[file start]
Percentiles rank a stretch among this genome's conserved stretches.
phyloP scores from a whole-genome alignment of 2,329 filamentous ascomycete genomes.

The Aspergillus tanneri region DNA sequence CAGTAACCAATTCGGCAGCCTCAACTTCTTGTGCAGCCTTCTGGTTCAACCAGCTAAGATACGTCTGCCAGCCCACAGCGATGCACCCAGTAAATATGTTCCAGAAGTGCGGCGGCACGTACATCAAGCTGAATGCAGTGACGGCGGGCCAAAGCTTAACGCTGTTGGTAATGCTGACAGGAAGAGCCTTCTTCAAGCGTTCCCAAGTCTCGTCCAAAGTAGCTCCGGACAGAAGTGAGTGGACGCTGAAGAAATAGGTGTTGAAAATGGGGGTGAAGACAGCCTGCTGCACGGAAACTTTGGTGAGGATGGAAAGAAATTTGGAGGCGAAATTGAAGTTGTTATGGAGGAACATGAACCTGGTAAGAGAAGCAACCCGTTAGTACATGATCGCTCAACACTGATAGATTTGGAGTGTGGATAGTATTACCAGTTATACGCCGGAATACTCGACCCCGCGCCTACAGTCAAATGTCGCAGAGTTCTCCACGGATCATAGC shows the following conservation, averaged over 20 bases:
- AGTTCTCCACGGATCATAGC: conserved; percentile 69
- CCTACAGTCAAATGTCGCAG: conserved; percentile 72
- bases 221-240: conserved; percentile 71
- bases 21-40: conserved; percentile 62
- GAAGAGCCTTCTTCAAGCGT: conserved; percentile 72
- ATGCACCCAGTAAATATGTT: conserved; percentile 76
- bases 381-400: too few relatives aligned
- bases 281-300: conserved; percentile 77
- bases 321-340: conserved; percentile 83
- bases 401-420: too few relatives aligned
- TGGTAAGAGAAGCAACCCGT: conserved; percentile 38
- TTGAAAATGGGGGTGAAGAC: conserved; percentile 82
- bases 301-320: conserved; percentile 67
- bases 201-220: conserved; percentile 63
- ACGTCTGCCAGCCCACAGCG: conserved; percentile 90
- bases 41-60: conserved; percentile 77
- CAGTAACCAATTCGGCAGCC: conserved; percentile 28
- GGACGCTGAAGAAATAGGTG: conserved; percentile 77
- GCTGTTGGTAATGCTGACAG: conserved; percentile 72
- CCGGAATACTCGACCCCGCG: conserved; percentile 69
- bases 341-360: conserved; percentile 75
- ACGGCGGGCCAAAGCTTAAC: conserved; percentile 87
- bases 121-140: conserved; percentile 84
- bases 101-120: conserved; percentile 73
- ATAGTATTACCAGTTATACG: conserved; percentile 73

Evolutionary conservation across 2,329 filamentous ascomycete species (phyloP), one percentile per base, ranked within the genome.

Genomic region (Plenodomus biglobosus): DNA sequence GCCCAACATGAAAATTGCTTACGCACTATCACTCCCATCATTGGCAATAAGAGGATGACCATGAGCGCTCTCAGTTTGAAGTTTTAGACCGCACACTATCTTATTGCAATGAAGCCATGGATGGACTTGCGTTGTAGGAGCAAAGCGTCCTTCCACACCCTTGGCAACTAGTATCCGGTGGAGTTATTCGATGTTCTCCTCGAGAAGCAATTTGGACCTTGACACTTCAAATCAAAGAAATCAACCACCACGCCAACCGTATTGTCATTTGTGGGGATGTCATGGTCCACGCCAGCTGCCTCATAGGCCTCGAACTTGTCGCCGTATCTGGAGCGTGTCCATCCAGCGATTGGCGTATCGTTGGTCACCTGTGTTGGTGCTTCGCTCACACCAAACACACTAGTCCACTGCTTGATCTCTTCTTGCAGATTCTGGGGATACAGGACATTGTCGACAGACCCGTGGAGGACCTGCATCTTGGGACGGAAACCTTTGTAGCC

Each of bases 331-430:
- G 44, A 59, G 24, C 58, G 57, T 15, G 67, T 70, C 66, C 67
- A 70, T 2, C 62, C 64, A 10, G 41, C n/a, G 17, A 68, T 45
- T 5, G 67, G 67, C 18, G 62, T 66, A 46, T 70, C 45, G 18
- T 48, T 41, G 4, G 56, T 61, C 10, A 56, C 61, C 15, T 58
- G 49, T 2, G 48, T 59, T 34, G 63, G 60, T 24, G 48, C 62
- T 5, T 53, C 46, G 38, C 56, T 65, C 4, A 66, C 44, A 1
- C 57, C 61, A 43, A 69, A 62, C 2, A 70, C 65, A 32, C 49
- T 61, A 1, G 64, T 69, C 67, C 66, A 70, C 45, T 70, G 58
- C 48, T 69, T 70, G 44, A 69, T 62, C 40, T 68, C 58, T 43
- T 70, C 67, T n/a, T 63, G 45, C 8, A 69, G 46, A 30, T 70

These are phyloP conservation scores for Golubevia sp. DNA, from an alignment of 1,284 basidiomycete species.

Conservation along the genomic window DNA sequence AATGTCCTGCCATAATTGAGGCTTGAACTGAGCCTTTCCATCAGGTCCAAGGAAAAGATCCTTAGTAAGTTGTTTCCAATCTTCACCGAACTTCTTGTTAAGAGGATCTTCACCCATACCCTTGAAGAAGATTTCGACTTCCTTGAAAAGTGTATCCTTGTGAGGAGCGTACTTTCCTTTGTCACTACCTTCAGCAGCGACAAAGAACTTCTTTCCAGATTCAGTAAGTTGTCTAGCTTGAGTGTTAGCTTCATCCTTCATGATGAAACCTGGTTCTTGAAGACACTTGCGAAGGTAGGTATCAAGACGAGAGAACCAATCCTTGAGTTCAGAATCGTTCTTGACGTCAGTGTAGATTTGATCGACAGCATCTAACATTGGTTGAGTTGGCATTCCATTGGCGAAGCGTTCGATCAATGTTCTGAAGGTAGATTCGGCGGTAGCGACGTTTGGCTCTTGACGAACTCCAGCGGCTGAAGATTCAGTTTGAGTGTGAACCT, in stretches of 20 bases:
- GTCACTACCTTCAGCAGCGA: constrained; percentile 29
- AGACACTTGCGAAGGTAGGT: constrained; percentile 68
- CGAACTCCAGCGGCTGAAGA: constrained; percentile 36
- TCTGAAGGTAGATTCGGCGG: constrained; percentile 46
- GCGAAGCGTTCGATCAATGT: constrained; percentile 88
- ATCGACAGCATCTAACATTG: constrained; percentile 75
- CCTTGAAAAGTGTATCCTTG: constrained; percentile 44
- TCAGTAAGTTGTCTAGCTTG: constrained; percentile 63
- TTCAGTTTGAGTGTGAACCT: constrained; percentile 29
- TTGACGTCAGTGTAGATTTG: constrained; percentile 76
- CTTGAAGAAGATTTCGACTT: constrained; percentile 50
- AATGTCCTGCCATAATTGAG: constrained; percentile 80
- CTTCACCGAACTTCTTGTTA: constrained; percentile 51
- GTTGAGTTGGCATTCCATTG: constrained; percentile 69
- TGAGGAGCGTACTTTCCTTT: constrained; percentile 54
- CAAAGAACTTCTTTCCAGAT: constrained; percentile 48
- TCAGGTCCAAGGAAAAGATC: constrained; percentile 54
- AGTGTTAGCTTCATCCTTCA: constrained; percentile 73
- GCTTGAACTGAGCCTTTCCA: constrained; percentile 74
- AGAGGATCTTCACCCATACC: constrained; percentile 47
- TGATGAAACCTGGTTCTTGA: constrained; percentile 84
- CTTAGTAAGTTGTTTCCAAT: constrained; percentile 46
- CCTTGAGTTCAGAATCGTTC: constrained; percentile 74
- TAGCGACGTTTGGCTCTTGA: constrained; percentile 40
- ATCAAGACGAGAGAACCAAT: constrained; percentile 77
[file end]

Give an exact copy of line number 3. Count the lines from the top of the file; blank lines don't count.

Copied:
The Aspergillus tanneri region DNA sequence CAGTAACCAATTCGGCAGCCTCAACTTCTTGTGCAGCCTTCTGGTTCAACCAGCTAAGATACGTCTGCCAGCCCACAGCGATGCACCCAGTAAATATGTTCCAGAAGTGCGGCGGCACGTACATCAAGCTGAATGCAGTGACGGCGGGCCAAAGCTTAACGCTGTTGGTAATGCTGACAGGAAGAGCCTTCTTCAAGCGTTCCCAAGTCTCGTCCAAAGTAGCTCCGGACAGAAGTGAGTGGACGCTGAAGAAATAGGTGTTGAAAATGGGGGTGAAGACAGCCTGCTGCACGGAAACTTTGGTGAGGATGGAAAGAAATTTGGAGGCGAAATTGAAGTTGTTATGGAGGAACATGAACCTGGTAAGAGAAGCAACCCGTTAGTACATGATCGCTCAACACTGATAGATTTGGAGTGTGGATAGTATTACCAGTTATACGCCGGAATACTCGACCCCGCGCCTACAGTCAAATGTCGCAGAGTTCTCCACGGATCATAGC shows the following conservation, averaged over 20 bases: